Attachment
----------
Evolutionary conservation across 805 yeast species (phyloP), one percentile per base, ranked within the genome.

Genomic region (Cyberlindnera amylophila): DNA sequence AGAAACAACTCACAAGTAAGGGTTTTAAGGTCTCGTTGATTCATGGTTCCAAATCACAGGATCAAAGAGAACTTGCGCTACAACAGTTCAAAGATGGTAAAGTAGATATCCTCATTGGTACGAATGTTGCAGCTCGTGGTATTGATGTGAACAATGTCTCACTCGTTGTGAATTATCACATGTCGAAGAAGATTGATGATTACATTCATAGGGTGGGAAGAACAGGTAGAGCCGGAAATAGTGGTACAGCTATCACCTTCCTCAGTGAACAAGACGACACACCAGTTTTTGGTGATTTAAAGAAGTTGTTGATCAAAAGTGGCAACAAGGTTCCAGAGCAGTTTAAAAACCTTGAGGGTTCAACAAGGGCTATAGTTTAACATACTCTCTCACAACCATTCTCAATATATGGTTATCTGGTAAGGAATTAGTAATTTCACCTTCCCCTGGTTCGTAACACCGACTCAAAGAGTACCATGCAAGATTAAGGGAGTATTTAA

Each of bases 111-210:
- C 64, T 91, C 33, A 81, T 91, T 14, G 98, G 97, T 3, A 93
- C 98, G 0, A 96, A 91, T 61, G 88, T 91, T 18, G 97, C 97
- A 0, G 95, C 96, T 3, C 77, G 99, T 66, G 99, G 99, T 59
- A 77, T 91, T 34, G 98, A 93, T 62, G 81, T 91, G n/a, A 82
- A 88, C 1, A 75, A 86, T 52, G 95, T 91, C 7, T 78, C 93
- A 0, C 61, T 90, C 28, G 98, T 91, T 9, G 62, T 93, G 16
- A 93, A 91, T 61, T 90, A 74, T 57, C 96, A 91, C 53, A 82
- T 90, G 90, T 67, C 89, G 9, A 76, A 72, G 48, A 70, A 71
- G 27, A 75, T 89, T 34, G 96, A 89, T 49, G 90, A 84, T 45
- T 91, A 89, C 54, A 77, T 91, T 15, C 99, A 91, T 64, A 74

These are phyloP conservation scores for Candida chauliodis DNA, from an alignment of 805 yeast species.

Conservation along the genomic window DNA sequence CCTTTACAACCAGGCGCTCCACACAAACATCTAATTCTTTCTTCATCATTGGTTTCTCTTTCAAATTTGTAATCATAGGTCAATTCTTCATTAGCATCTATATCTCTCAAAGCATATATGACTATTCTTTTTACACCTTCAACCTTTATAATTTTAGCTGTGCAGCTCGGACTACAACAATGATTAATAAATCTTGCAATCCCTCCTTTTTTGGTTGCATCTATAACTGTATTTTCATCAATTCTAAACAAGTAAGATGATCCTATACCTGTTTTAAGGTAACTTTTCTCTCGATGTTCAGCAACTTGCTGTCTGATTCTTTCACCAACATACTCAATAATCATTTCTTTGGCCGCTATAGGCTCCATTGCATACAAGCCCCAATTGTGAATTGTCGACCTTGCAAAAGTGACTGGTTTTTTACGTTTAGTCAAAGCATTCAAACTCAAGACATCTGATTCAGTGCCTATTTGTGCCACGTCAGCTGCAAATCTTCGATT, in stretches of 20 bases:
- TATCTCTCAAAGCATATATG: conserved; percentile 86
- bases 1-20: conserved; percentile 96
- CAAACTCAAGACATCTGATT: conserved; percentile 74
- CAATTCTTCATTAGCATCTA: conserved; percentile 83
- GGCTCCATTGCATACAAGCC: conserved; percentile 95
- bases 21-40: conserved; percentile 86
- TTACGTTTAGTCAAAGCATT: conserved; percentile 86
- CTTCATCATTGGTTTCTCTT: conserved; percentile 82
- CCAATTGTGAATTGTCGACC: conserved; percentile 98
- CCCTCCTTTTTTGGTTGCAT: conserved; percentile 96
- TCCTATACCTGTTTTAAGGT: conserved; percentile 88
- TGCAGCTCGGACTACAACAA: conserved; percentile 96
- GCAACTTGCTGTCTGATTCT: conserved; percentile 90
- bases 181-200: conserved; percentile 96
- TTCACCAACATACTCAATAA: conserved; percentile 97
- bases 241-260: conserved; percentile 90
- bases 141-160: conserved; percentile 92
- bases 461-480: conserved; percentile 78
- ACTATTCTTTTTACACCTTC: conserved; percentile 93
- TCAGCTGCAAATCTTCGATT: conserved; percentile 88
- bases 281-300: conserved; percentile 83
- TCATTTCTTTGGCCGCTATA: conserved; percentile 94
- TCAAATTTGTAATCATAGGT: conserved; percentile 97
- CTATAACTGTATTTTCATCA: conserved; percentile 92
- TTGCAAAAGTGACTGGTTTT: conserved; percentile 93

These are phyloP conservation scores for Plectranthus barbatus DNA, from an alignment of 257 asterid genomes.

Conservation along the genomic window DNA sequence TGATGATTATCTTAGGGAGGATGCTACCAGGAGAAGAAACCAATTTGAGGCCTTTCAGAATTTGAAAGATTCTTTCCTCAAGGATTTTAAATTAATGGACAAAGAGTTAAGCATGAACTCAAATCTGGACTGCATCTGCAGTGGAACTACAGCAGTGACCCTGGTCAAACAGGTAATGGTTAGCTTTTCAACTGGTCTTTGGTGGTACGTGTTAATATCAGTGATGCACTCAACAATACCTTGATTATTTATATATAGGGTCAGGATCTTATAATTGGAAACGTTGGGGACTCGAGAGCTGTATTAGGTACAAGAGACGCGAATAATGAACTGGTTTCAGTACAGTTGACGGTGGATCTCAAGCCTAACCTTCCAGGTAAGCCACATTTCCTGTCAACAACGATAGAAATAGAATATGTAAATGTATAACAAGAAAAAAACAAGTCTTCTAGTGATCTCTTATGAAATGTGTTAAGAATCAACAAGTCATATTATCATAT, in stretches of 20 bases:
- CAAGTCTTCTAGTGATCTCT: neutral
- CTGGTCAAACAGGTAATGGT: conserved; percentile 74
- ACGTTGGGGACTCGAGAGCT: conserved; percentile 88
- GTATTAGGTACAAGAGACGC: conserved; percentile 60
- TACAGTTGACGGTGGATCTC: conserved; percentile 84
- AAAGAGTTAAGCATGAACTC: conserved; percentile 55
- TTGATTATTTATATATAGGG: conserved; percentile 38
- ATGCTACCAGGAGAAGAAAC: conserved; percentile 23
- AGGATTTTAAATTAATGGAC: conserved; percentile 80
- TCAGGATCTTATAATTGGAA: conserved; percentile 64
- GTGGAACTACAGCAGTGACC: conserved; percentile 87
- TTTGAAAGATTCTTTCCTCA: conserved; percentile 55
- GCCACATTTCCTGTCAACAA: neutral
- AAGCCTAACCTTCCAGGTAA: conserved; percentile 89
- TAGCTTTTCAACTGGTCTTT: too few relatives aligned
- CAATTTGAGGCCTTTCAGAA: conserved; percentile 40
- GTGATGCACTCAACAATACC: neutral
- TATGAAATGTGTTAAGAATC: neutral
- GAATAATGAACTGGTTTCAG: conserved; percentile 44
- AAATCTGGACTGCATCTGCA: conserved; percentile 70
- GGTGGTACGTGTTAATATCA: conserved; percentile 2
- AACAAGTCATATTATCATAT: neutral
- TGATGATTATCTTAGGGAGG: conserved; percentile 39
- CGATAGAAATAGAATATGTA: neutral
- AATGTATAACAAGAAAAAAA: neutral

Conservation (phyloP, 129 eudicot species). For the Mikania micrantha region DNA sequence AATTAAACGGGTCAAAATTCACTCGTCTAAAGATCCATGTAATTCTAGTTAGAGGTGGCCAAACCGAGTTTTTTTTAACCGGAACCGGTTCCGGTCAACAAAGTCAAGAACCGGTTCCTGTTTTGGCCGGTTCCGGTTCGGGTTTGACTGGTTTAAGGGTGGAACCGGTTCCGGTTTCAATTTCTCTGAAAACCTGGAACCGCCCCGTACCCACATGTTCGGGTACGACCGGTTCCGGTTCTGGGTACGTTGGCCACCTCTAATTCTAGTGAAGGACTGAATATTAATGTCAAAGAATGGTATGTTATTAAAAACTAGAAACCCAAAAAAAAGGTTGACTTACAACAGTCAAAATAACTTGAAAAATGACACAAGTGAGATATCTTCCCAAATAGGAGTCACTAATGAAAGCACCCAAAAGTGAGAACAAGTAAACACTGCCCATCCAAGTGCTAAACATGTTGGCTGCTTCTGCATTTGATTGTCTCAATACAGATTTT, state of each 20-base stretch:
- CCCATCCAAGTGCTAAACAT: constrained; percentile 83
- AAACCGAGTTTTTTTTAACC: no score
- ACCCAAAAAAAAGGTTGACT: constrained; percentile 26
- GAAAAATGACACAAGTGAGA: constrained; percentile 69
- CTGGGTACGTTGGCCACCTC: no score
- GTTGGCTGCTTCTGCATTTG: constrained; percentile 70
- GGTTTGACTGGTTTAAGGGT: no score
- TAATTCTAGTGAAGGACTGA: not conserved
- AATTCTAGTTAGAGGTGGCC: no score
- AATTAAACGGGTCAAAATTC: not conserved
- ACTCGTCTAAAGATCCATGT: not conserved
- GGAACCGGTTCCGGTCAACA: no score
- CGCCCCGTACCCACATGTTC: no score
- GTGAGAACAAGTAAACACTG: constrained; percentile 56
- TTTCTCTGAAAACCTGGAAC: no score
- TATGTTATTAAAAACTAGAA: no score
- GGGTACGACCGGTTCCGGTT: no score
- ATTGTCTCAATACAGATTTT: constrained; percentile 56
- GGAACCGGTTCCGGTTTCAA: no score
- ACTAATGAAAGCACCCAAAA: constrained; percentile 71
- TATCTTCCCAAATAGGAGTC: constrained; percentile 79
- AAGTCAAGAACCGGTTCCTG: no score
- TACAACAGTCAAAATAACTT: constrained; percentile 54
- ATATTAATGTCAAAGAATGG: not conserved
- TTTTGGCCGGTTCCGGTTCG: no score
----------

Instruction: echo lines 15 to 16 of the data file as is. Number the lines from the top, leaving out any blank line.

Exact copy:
Conservation along the genomic window DNA sequence CCTTTACAACCAGGCGCTCCACACAAACATCTAATTCTTTCTTCATCATTGGTTTCTCTTTCAAATTTGTAATCATAGGTCAATTCTTCATTAGCATCTATATCTCTCAAAGCATATATGACTATTCTTTTTACACCTTCAACCTTTATAATTTTAGCTGTGCAGCTCGGACTACAACAATGATTAATAAATCTTGCAATCCCTCCTTTTTTGGTTGCATCTATAACTGTATTTTCATCAATTCTAAACAAGTAAGATGATCCTATACCTGTTTTAAGGTAACTTTTCTCTCGATGTTCAGCAACTTGCTGTCTGATTCTTTCACCAACATACTCAATAATCATTTCTTTGGCCGCTATAGGCTCCATTGCATACAAGCCCCAATTGTGAATTGTCGACCTTGCAAAAGTGACTGGTTTTTTACGTTTAGTCAAAGCATTCAAACTCAAGACATCTGATTCAGTGCCTATTTGTGCCACGTCAGCTGCAAATCTTCGATT, in stretches of 20 bases:
- TATCTCTCAAAGCATATATG: conserved; percentile 86